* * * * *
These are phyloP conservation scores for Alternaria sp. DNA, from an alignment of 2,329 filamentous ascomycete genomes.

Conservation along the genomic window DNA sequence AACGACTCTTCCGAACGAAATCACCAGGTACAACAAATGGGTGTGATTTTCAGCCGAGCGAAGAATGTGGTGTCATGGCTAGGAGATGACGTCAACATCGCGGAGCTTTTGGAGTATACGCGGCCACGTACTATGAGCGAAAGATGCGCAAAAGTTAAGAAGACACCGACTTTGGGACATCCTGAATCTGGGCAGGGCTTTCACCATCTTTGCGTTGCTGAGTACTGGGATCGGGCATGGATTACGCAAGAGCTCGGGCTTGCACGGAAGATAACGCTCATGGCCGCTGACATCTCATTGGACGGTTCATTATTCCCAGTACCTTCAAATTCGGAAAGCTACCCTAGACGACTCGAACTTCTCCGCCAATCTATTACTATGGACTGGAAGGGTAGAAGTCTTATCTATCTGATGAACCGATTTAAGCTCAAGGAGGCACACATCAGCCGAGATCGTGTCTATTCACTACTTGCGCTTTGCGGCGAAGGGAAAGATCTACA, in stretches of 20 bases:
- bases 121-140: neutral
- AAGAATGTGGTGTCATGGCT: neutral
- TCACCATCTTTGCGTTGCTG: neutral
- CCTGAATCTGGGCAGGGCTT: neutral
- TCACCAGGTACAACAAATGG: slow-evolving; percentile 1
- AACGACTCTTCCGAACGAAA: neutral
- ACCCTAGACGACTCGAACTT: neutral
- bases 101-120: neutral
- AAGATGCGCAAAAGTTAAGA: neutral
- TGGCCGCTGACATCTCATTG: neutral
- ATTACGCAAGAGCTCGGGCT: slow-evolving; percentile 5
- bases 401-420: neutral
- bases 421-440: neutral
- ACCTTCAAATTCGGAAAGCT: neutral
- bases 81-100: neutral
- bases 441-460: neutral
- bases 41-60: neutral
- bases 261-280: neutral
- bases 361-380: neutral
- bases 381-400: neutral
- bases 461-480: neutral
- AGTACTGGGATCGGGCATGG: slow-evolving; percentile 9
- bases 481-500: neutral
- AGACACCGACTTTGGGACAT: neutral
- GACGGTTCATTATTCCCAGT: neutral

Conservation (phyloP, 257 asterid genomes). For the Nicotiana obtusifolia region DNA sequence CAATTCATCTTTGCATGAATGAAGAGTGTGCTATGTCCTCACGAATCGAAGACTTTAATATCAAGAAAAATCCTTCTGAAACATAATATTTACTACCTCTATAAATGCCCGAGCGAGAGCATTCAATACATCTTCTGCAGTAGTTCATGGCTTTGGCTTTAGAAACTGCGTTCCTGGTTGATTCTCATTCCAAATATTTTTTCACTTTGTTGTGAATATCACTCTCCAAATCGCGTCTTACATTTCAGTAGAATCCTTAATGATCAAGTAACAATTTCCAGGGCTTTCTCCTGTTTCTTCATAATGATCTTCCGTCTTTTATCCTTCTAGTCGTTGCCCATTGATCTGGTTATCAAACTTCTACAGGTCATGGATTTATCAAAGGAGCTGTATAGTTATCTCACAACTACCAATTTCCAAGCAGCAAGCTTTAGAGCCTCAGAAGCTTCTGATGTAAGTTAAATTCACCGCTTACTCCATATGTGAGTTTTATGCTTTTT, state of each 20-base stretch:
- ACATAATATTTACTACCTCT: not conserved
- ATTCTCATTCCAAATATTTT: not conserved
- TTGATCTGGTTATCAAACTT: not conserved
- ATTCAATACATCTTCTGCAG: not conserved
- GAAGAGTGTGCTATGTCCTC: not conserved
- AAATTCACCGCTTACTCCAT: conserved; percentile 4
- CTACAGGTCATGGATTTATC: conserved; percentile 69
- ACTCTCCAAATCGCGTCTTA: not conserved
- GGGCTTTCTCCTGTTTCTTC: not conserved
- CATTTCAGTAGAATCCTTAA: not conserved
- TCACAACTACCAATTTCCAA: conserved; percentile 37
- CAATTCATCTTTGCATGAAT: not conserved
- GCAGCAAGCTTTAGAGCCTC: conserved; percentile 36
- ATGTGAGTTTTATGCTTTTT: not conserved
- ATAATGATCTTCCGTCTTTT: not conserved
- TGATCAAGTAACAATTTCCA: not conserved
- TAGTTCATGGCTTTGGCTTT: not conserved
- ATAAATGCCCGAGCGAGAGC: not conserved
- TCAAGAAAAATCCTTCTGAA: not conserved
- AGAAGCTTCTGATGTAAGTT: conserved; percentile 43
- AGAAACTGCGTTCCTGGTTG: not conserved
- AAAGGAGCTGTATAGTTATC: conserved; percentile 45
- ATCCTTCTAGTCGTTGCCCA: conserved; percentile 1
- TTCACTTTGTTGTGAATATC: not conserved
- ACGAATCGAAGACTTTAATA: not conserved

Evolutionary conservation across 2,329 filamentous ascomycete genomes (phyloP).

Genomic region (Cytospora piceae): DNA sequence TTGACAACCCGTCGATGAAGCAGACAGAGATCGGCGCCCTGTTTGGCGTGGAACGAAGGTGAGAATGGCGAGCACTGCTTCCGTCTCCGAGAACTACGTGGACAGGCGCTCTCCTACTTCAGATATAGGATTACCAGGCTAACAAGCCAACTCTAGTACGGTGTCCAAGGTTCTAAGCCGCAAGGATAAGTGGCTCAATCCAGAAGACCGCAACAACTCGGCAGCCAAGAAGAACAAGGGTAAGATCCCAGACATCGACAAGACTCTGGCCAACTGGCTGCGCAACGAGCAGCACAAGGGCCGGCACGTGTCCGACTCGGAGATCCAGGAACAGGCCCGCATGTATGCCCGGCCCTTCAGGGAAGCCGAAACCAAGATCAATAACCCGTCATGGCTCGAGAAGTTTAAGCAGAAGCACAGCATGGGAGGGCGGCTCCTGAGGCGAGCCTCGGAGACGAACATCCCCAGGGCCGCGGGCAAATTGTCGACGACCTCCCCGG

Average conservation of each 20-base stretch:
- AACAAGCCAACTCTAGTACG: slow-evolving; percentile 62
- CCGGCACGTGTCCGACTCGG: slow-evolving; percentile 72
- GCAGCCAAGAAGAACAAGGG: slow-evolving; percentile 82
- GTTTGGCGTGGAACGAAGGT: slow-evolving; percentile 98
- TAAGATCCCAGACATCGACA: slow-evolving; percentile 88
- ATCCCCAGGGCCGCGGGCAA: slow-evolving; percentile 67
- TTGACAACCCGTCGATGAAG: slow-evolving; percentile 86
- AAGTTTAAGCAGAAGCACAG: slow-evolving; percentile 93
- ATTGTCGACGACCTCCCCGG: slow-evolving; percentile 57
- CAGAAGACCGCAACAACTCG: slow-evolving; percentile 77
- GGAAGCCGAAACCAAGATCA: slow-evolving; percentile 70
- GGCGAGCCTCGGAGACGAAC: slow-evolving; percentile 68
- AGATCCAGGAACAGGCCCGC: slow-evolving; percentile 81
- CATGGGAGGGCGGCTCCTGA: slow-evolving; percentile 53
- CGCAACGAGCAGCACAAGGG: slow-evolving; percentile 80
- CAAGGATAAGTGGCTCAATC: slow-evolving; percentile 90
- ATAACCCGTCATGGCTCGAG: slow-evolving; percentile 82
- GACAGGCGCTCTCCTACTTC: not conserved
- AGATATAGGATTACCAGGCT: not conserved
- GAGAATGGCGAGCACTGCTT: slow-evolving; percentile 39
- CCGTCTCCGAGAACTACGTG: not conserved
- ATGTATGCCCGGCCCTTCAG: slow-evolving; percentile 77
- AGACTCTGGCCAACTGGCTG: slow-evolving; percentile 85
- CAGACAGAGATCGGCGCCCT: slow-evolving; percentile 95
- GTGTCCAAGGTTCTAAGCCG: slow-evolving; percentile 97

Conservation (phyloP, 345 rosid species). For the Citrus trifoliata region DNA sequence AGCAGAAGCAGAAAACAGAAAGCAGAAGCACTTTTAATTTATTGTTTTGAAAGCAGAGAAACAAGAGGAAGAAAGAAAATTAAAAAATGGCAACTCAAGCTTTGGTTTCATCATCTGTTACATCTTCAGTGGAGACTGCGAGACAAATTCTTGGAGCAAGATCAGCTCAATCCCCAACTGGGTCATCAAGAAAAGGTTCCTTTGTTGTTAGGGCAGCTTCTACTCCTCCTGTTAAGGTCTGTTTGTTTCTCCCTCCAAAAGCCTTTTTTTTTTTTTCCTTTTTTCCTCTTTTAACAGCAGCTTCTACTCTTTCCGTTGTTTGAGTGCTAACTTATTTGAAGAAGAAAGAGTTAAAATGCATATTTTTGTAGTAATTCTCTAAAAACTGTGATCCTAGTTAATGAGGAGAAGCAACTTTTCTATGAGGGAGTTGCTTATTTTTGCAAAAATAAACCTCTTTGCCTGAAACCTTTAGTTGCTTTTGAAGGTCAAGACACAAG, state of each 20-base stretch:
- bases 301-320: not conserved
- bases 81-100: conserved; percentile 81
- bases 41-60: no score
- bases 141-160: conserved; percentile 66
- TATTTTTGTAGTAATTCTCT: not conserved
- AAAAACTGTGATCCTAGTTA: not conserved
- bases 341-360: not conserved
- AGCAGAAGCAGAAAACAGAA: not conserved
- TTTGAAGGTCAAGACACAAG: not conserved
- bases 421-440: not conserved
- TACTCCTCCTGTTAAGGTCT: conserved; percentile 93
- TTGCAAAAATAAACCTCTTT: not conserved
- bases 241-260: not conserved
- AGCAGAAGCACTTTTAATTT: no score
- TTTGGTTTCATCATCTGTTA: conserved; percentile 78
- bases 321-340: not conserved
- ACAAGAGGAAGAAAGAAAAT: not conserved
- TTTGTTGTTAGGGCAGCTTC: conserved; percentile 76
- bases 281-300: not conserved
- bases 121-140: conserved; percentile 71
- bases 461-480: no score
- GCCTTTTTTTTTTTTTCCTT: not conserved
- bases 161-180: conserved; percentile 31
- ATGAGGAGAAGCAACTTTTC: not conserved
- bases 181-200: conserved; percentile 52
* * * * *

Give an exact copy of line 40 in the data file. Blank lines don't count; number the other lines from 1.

- CAATTCATCTTTGCATGAAT: not conserved